It’s been quite a whirlwind few weeks for newest New Westminster junior A Salmonbellies netminder Kyle Hebert.
There have been ups and downs amid the usual adjustments. On Sunday he experienced a rarity – for him – when the Langley Thunder coaches asked the on-floor officials to do an equipment measurement on Hebert’s shoulder pads in the third period of the final game of B.C. Junior A Lacrosse League regular season.
In a contest where Hebert faced 64 shots, he took the unsuccessful question of his equipment’s legality in stride.
“I wasn’t really worried. I’ve never been called on anything, I don’t really have any illegal equipment that I know of,” said Hebert. “It’s a weird situation and a first (for me). I’m pretty small so it’s not often I get asked on being too big. They just looked over my shoulder pads and how they contour to my body.”
Perhaps because he played so big, turning back 43 shots over the first 40 minutes alone, that the opposition felt it had to use its last card – which resulted in a delay of game penalty tagged to their record.
With the playoffs set to begin Saturday in Victoria, getting that final game out of the way and allowing everyone to turn their attention to the most serious task was a considerable relief.
For the New West netminder, having a strong game was just the boost he was working towards.
Hebert has been in town only since late June, starting all six games after the club cut ties with fellow Ontario product Brayden Bell. After stopping 31 of 35 shots in his debut against Burnaby, the 21-year-old has had moments where he struggled for consistency, although no one could pin the team’s 2-2 record on him. Those losses were against Coquitlam and Victoria, the top-two teams in the league, after all.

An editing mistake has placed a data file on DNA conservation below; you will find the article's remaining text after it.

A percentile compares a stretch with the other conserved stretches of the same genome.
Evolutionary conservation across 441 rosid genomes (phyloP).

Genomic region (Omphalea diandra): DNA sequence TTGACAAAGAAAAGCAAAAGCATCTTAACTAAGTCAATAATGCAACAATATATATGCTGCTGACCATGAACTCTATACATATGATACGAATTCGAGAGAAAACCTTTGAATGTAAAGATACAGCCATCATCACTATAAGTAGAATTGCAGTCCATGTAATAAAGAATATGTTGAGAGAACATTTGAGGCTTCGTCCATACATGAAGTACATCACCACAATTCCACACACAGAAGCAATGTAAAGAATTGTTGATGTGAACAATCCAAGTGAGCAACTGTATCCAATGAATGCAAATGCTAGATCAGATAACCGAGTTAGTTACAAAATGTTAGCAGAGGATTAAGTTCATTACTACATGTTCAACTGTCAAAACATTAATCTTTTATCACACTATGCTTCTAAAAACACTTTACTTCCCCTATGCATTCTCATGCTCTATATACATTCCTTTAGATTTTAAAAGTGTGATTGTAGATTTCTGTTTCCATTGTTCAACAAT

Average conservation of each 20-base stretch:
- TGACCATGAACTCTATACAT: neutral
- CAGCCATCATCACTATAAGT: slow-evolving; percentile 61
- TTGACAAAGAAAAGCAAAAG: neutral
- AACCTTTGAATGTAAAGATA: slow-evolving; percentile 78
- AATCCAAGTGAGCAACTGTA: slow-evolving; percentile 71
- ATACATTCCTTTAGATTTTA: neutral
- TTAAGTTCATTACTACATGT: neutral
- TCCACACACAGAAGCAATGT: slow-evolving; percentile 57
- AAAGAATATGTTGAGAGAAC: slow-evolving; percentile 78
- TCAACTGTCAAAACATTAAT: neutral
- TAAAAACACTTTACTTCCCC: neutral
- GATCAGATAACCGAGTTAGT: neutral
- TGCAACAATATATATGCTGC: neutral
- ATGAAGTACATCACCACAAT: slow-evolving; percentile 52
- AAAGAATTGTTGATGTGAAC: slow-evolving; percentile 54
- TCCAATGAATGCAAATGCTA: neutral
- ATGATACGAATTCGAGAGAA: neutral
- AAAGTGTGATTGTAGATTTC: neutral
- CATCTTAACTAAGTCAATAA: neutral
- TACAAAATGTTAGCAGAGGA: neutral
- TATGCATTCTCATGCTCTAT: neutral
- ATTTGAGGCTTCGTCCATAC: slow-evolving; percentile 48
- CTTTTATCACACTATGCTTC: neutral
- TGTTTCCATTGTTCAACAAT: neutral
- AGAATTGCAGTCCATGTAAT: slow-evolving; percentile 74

Getting into a comfortable routine has taken some time but Hebert believes Sunday’s showing was the sign that everything’s on course.
“It’s just a little learning curve. I haven’t played my best since I got here but this was definitely my best game,” he said. “I felt more comfortable. I felt good that first game (against Burnaby) but I think the competition was a little stronger tonight. It felt good to play a really good game against a good team.”
Coach Rich Catton was excited about the overall team performance, and noted Hebert was the obvious choice as defensive player of the game against the Thunder.
“Herbert was fantastic,” remarked the coach.
Will Malcom, who as a second-year player just locked up the league scoring title, says the goalie is a big piece to the puzzle in a hoped-for Minto Cup march.
"He’s slowly getting into the groove every game," said Malcom. "He’s getting better and he’s a huge addition to our team."
A native of Burlington, Ont., Hebert played with the Oakville Buzz prior to the deal that brought him west and was considered one of the top goalies of the Ontario circuit. A goalkeeper at Stony Brook College, he knew a few New West players coming in – having played with Tre Leclaire with the national under-19 team a few years ago and with Cam Garlin at Hill Academy.
He says while opposing shooters in B.C. are unknown quantities for him, it’s a two-way street.
“I don’t know any of the shooters and they don’t know me. … It just took some time to settle in. Just getting in to a pattern, a daily routine and that’s finally settled.”
The next obstacle before they can chase a Minto Cup is Victoria, who New West plays in a best-of-seven semifinal beginning on the Island. Game 2 sees the two meet Sunday, 4 p.m. at Queen’s Park Arena. Having played the Shamrocks just two weeks ago adds some familiarity, while also a refreshing opportunity to exact some revenge.
It won’t be easy, however.
“It wasn’t my best game but that may be an advantage for us. They haven’t seen us at our best and we’re going to go in hard and hopefully pull out a win,” said Hebert.
The series continues the following weekend, with Game 3 on July 20 in Victoria, and Game 4 in New West on July 21; Games 5 and 6 (the latter at Queen’s Park) would go July 27 and 28. All games start at 4 p.m.